- Smoking was banned on trains and railway stations when Germany introduced a similar smoking ban in 2007.
Bahrain outlawed smoking in public places on 27 February 2008.
- 2005: Companies should have implemented smoking plans to discourage smoking.
- January 2006: Smoking prohibited in the work area.
- January 2007: Smoking prohibited in restaurants and bars, except in those that serve “light meals” (e.g. cold meals, pizzas and warm meals that are served with bread instead of French fries) and have less of 30% of their sales from food servings. Small bars are also not included in the regulations. Larger bars, such as concert venues, should enforce the regulations although the initial experience was variable.
- September 2008: Smoking no longer allowed in schools.
- January 2010: A general smoking ban that included all types of bars had been discussed but was watered-down to a set of regulations that apply only when food is served.
- July 2011: On 15 March 2011, Belgium’s Constitutional Court ruled that the discrimination between bars serving food and those not serving food (and casinos) distorted competition and that, as a consequence, the partial exemption had to end by July 2011, thus banning smoking in Belgium’s bars, restaurants and casinos without exemptions.
As of 1 October 2006, smoking is banned in all enclosed workplaces in Bermuda, including restaurants, bars, private clubs and hotels.
Following a resolution of the 87th session of the National Assembly on 17 December 2004, a national prohibition upon the sale of tobacco and tobacco products went into effect, but importing limited tobacco would still be permitted with very heavy taxes. Smoking in all public places in Bhutan became illegal on 22 February 2005. It thus became the first nation in the world to outlaw this practice outright. However, there is little enforcement. Cigarettes are widely smuggled, and bars in the Bhutanese capital Thimphu are usually smoky.
The National Council decided on 10 July 2009 to lift the bar upon the sale of tobacco and tobacco products while discussing the tobacco control bill.
The council, with a majority, agreed to delete the section C in chapter three of the bill, which says, “No person shall sell tobacco and tobacco products.” The council chairperson, Namgay Penjore, said that they discussed including a new clause to control the sale of tobacco and tobacco products through pricing.
Council members said that the bar upon sales had been ineffective and led to a black market. Some said tobacco was easily available anywhere, but at exorbitant prices because of the ineffective restrictions.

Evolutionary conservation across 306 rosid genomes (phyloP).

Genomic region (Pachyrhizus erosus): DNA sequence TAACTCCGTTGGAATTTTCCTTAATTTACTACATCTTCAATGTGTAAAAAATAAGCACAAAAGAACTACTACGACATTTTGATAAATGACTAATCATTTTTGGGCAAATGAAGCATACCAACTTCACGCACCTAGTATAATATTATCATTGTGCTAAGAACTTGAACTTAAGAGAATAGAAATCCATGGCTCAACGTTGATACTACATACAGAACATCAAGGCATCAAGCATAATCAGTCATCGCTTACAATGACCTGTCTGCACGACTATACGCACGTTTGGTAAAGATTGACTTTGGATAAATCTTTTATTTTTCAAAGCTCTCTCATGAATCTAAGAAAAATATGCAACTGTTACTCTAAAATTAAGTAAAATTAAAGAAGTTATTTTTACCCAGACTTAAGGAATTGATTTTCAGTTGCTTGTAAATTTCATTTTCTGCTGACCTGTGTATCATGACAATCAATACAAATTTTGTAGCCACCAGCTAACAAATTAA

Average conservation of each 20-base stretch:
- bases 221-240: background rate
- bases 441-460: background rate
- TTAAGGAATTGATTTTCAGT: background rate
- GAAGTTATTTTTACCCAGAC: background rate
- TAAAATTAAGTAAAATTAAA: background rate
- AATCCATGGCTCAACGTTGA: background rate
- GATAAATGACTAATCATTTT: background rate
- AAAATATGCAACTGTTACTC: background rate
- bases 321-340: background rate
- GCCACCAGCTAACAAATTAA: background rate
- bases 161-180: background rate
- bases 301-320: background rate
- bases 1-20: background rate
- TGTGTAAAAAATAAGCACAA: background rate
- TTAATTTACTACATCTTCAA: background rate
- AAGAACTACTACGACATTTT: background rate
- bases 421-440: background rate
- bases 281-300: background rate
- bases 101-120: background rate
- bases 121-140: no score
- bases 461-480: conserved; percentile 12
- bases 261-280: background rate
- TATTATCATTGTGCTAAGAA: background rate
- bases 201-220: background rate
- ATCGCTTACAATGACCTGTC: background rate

“The idea is to make tobacco expensive by imposing higher taxes,” said the chairperson. The name of the bill is “Tobacco control bill” and not ‘… ban’. “The change (deleting the clause) was to do away with the thriving black market,” he said.
Meanwhile, the council also suggested inserting another clause restricting the sale of tobacco products to youth below 18 years. However, Namgay Penjore said the bill was still under discussion and not endorsed. The bill will be submitted to the National Assembly.
3 June 2010
According to the bill, people selling tobacco products will be punished for the offence of misdemeanour liable for a prison term of one to three years. Smuggling tobacco products into the country will be punished for the offence of felony of fourth degree liable for prison term of three to five years. However, the bill was passed with 61 “yes” votes and five “no” votes. Bhutan Narcotic Control Agency (BNCA) will serve as the secretariat of the tobacco control office and its board members will also be the board members of the tobacco control board, according to the Health Minister. The tobacco control board, among other functions, will provide effective leadership and coordination in implementing the act, formulate and implement national tobacco control strategy, monitor the enforcement of the provisions under the act and approve rules framed under the act. The Health Minister said that, once His Majesty gives his assent to the bill, the rules and regulations will be drafted
Bosnia and Herzegovina
The Federation of Bosnia and Herzegovina has prohibited smoking in public buildings nationwide since 1 September 2007.
Smoking in Brazil is forbidden in all enclosed public spaces except for specifically designated smoking areas. Since 15 December 2011, Federal Law 12546 (article 49) forbids smoking in enclosed spaces in the entire country, including restaurants and bars.